“Because of the success of science, there is a kind of a pseudo-science. Social science is an example of a science which is not a science. They follow the forms. You gather data, you do so and so and so forth, but they don’t get any laws, they haven’t found out anything. They haven’t got anywhere – yet. Maybe someday they will, but it’s not very well developed. But what happens is, at an even more mundane level, we get experts on everything that sound like they are sort of scientific, expert. They are not scientists. They sit at a typewriter and they make up something like ‘a food grown with a fertilizer that’s organic is better for you than food grown with a fertilizer that is inorganic’. Maybe true, may not be true. But it hasn’t been demonstrated one way or the other. But they’ll sit there on the typewriter and make up all this stuff as if it’s science and then become experts on foods, organic foods and so on. There’s all kinds of myths and pseudo-science all over the place."
If U.S. stocks have stabilized – granted, a big 'IF' - you can thank the fact that markets don’t believe the Federal Reserve’s outlook on interest rates. Bad news will keep the doves “Fed” (yes, a pun… it’s Friday) and the hawks at bay. A spate of good U.S. news while the rest of the developed world slows is the worst potential outcome in this narrative.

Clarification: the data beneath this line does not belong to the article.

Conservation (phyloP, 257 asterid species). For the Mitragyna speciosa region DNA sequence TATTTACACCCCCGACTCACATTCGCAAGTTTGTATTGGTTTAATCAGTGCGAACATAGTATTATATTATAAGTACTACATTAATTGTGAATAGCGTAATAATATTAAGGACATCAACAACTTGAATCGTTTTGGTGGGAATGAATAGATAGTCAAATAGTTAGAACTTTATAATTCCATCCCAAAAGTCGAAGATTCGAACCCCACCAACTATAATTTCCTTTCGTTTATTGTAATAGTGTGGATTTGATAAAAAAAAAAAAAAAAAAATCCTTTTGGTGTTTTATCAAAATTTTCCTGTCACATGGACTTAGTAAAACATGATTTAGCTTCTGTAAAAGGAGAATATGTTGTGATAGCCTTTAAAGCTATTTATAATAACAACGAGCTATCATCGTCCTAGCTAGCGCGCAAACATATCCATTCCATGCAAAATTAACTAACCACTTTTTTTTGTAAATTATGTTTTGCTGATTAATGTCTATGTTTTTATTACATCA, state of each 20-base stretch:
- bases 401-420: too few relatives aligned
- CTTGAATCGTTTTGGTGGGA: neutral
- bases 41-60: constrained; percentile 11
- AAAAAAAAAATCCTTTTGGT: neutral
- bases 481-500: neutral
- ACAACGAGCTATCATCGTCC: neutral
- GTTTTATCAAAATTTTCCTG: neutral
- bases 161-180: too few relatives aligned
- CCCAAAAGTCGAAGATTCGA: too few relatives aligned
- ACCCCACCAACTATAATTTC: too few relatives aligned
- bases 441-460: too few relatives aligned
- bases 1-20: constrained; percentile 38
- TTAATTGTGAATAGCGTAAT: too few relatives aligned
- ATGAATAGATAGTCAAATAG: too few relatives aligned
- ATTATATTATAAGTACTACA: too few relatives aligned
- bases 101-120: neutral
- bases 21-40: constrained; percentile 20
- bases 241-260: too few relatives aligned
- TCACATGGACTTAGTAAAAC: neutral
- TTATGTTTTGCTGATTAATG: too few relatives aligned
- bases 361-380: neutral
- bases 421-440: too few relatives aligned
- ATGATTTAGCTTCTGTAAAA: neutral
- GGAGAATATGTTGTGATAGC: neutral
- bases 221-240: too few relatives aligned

For those curious why the Russell 2000 has completely ignored this week's broader market rout and is in fact higher now than last Friday, the answer comes from a recent technical note from Bank of America which says that as of the first week of the month, the "Russell net short positioning largest since 2008 after fifth consecutive week of selling."
If the last three days all started with a rout in futures before the US market open only to ramp higher all day, today it may well be the opposite, when shortly after Europe opened it was the ECB's turn to talk stocks higher, when literally within minutes of the European market's open, ECB's Coeure said that:
- COEURE SAYS ECB WILL START WITHIN DAYS TO BUY ASSETS
Which was today's code word for all is clear, and within minutes US futures, which until that moment had languished unchanged, soared by 25 points. So will today be more of the same and whatever early action was directed by the central bankers will be faded into a weekend in which only more bad news can come out of Ebola-land?